Want to learn more? Visit the Work with Cooper page!

– Cooper Mitchell

Tech start bubble

Is There a Tech Startup Bubble on the Horizon?

There was a time during the early 2000’s when investing in technology was at a peak.

Brokers would cold call average investors all over the country, offer the latest, greatest technology stock offering and get more yes’s than ever before. Since that time, things have changed, dramatically. Brokers cold calling has pretty much come to a halt, everybody is skeptical, but we could be facing a bubble similar to the dot-com bubble that occurred from 1999-2001.

In fact there was a popular movie that recently came out based on brokers targeting the everyday investor:


The reason I bring up everyday investors who have very little knowledge investing in companies that are highly complex and difficult to understand, is because something similar is happening today.

Draw a circle around the businesses you understand and then eliminate those that fail to qualify on the basis of value, good management and limited exposure to hard times. … Buy into a company because you want to own it, not because you want the stock to go up. … People have been successful investors because they’ve stuck with successful companies. Sooner or later the market mirrors the business. – Warren Buffett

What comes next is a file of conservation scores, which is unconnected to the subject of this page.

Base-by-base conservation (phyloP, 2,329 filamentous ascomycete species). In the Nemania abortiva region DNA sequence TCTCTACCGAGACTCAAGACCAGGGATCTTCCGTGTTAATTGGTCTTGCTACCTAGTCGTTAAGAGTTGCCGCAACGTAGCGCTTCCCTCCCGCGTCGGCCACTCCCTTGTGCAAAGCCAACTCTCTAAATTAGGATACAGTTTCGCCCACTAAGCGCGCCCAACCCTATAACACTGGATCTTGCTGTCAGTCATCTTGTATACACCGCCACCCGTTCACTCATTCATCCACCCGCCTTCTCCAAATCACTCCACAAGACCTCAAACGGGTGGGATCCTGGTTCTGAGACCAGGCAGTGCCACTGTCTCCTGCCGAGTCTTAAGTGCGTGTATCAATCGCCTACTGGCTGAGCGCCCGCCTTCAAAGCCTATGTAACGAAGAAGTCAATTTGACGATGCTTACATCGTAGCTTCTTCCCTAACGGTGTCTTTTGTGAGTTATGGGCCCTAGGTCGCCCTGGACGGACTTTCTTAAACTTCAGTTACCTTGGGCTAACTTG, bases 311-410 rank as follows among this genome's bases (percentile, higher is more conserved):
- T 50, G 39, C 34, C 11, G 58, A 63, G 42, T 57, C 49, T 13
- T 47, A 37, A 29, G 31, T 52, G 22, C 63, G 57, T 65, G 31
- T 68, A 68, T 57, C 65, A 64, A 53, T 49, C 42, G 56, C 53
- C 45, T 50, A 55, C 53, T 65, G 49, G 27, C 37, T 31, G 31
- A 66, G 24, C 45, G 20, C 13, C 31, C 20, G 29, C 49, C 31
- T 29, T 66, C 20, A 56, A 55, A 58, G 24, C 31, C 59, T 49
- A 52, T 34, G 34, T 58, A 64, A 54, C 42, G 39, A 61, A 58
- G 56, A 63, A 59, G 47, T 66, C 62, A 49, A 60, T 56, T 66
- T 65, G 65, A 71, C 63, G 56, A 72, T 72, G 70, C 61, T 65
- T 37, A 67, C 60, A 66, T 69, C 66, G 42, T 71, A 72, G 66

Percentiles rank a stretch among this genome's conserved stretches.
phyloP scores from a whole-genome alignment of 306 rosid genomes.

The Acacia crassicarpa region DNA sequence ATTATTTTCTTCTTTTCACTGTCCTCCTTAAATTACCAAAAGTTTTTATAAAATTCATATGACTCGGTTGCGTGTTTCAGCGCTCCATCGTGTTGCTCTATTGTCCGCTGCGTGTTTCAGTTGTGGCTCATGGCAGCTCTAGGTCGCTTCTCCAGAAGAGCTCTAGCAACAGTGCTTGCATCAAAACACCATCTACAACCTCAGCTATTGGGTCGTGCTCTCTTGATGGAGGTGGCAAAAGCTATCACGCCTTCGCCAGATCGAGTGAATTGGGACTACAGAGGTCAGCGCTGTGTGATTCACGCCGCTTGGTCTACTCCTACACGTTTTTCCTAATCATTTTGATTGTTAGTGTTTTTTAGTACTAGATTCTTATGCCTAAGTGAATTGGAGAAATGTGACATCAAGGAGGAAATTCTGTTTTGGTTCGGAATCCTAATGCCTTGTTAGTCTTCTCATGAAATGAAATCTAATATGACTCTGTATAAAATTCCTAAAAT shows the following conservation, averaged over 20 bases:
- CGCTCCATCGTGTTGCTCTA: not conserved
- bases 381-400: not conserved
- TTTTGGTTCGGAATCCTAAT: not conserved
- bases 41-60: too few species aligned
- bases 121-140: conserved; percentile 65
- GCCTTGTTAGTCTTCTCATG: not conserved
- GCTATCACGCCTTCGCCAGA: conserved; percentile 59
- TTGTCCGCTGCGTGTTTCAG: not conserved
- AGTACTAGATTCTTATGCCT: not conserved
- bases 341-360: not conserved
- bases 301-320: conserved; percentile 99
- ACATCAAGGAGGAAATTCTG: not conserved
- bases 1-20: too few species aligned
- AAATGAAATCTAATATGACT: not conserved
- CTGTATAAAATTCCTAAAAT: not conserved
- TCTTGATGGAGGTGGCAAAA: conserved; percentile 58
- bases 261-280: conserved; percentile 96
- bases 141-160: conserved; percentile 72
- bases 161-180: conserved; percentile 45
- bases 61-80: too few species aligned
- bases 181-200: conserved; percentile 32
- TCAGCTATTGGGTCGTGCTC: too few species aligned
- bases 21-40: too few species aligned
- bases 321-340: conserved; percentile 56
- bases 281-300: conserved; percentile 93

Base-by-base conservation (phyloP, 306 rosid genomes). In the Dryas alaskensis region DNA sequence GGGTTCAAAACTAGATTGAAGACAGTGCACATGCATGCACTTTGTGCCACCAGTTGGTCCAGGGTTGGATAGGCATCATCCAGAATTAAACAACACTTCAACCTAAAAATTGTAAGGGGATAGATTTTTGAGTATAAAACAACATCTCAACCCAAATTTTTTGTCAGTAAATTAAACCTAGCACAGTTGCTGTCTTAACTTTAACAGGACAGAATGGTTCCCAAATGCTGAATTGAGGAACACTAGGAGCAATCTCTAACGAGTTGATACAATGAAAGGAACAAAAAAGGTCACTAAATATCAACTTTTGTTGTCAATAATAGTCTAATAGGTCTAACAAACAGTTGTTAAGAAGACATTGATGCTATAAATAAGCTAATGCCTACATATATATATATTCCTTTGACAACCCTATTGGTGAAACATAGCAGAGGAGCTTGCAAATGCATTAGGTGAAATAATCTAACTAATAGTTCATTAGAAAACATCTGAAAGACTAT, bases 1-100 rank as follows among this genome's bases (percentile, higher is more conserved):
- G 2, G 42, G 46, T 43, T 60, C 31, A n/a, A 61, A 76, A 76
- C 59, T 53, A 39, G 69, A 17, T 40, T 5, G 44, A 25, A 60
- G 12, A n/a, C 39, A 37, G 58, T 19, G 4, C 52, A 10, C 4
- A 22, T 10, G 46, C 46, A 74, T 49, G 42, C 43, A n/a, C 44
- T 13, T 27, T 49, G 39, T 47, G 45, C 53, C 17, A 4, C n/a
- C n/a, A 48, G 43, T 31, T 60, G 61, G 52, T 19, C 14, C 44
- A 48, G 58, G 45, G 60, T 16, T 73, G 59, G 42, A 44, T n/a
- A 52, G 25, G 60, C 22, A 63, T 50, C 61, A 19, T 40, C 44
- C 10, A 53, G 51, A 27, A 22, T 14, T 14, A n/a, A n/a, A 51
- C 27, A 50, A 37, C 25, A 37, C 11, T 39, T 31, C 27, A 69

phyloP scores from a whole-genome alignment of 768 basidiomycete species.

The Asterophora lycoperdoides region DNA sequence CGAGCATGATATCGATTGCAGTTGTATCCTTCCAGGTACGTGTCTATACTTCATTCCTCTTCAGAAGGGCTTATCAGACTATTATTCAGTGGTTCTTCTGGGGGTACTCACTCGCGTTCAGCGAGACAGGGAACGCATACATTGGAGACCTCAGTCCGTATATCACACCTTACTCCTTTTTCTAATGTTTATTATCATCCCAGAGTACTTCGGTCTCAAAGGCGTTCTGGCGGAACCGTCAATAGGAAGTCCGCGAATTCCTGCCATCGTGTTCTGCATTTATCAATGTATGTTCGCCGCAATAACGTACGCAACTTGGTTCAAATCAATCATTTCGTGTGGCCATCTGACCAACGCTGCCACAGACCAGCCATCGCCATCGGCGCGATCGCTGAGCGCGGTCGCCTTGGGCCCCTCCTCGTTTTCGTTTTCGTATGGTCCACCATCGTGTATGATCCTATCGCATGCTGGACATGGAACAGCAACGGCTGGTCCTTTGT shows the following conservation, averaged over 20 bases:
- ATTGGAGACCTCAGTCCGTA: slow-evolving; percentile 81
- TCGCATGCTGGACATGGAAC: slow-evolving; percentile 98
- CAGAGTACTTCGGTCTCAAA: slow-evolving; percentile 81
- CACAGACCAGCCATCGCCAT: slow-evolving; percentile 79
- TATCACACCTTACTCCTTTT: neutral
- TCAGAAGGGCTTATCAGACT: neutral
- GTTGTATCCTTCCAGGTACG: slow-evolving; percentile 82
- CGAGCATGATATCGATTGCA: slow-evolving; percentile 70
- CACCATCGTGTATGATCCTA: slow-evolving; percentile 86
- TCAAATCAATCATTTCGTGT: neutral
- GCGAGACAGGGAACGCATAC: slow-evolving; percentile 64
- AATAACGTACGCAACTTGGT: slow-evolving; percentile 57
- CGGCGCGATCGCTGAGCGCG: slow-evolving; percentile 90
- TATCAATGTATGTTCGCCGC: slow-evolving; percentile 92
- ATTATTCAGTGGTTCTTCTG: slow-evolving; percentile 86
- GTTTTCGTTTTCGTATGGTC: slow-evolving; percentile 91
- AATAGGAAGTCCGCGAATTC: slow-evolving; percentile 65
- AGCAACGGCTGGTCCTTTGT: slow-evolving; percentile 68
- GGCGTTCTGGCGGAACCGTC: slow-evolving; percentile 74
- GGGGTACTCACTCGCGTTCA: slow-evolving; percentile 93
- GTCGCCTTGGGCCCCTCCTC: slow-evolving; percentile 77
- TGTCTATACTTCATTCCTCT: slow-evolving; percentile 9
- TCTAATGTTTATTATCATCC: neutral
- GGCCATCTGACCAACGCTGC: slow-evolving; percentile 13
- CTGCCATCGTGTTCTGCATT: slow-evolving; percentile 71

The problem that is beginning to become more prevalent today, is people who have no understanding of the workings of silicon valley, and how hit and miss technology, app, and social media companies can be are flooding the market with money. Everyday you hear of a new story of some guy who made his money through an inheritance, becoming an angel investor in some company trying to be the next Facebook.